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Worlds Greatest Rockstar- Homeless

Wilber W.
Group Organizer
London, GB
Post #: 2,526
Jim Morrisson: He was essentially homeless.
An observation by director Tom Dicillo on the life of Jim Morrisson after meeting and interviewing those who knew him during his brief but active life

I had an interesting conversation the other day with a 23 year old (fellow) American man. He was trying to recall some well know rock act from his parents time. "Led.. Something..." He had no idea who Led Zeplin was! This despite being a Dartmouth educated, world traveled, generally cottoned on kind of guy.

As a punk rocker from way back you cannot know how satisfying that was for me personally to see that FM prog rock is not receiving the verdict of history. But what saddens me is that so much of what was even popular music which reflected much more of what was going on in society than mass media wished to acknowledge is also being washed away from the historic memory. I think Jim Morrisson's legacy reflects this, more so as time progresses.

Jim Who?...(Some of you might be asking), ...and perhaps~ why should I care? This is not a homelessness group, not a music appreciation society. I think it may be relevant, so I wanted to share it with this group; hear me out.

Jim Morrisson (for those who do not know) was THE most massive rock star of his age. He was innovative~ many of the musical stylings and even cliches of Rock stardom began with Jim Morrisson, unlike anything musically or other wise in his time. He lived only till the age of 27.

Jim Morrisson began his adult life as a homeless person. Perhaps due to his strict family background and never settling in one place his homelessness began before he left home. Judging from The filmmaker's Blog (See bellow) perhaps he never left his homelessness.

There are all different types of Homelessness, different layers to the Homelessness consciousness within a person. Homelessness cannot be all summed up with a roof or not having a roof over one's head. It's how it feels and effects a person psycolocicaly

Jim Morrisson was absolutely acting out from a repressive background from his teens till his premature death at age 27. It's a shame he did not live long enough to really pull himself out of psychological homelessness, before killing himself due to lack of care. He also, along the way created an entire genre of music, a huge platform to tell the world a lot of things about themselves that they might not have wanted to otherwise hear. It's amazing what people can produce despite of, (or because of) their "homelessness"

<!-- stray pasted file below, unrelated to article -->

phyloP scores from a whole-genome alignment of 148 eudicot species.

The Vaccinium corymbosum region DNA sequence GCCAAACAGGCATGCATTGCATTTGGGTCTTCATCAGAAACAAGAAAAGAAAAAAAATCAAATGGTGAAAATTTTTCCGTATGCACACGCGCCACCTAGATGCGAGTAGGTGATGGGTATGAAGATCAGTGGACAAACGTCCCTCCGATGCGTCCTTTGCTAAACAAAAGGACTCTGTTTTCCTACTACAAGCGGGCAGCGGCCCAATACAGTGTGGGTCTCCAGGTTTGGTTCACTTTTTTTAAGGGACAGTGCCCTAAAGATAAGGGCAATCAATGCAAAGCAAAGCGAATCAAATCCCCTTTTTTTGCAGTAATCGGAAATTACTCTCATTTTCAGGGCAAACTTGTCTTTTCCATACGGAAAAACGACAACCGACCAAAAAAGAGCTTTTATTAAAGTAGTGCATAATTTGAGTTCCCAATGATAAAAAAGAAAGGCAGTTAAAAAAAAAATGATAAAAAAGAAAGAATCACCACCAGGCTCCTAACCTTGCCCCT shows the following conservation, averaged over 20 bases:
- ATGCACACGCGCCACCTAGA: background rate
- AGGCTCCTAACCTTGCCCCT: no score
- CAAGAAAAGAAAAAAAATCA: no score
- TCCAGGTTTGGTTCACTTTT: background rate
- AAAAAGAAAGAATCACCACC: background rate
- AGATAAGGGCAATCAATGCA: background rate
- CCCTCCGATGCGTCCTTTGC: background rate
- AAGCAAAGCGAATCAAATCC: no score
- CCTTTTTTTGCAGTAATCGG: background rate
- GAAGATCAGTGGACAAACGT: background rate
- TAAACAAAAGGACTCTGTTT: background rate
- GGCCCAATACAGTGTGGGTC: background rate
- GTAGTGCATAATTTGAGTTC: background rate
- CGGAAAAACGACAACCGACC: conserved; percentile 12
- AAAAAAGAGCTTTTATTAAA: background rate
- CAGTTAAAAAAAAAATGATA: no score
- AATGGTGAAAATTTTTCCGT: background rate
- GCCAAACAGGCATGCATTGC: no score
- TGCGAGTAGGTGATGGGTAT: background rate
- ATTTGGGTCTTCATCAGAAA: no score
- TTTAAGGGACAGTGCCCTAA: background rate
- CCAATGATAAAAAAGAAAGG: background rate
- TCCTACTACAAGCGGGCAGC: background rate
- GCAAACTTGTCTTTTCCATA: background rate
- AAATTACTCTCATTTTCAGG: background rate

Wilber Webb

When You're Strange: A Film About The Doors

Some observations on Jim Morrisons life from those who knew him
From Director Tom Dicillo's Blog
Great Photos http://www.tomdicillo...­

The theatrical life of When You’re Strange is fading away. I’ve spent months talking about this film. Sometimes, when I least expect it, I get the strangest feeling that I’ve actually learned a few things on this crazy trip.

Jim’s father was a career Navy officer who retired as an Admiral. The Morrison family moved frequently to different naval bases around the country

Jim’s sister Anne told me me how she, Jim and their younger brother Andy took a navy shuttle bus into the base movie theater one night to watch a John Wayne movie. It was around 1955; Jim was maybe 12. At this time it was a requirement on military bases for audiences to stand while the National Anthem played. Jim, half in joke and half in patriotic fervor, stood and started singing at the top of his lungs. He was the only one singing and he sang the whole song.

I can see him doing this pretty clearly. I rode on those same military buses as a kid. My father was a Colonel in the Marine Corps. When I was 12, in 1965, I’d already moved 6 times.

The buses were driven by enlisted men in fatigues with really short hair. They’d been instructed to enforce complete silence. On the way to school the boys were seated on one side and the girls on the other. If a kid talked they were made to sit on the other side. The idea was that this would be humiliating, primarily for the boys, and would thereby prompt obedience. I can’t remember a single instance where a girl showed anything more than annoyonce in being forced to cross the aisle.

In elementary school the same No Talking rule applied during lunch. Boys and girls were permitted to sit together in the lunchroom though very few did. So, the punishment for talking was having your lunch taken away.

Even at 9 years old I suspected there was something absurdly tyrannical about making a room full of kids eat in complete silence. Once, a small, timid girl cried out at a sudden crack of thunder. The teacher, a clumping, thick-legged woman immediately took her lunch away. The girl sat stricken, fighting back tears. As distraught as she was I knew she was also starving.

I got up, walked over and gave her half my sandwich. The teacher glared at me but did nothing.

An equally rigid set of rules existed at home.

My father’s word was law. No one ever contradicted him. My mother, though sympathetic, bought into the chain of command and when push came to shove, which it frequently did, she always sided with the commander.

There was no television in the house. C’s on report cards and other infractions brought punishment from my father, usually with the belt to his uniform trousers. One of the worst came after I let a screen door slam.

This kind of discipline is designed with a single purpose; to create absolute obedience. It is the essence of the military. Survival depends on orders being obeyed instantly. Any questioning or hesitation from an individual could result in death or defeat for the entire group.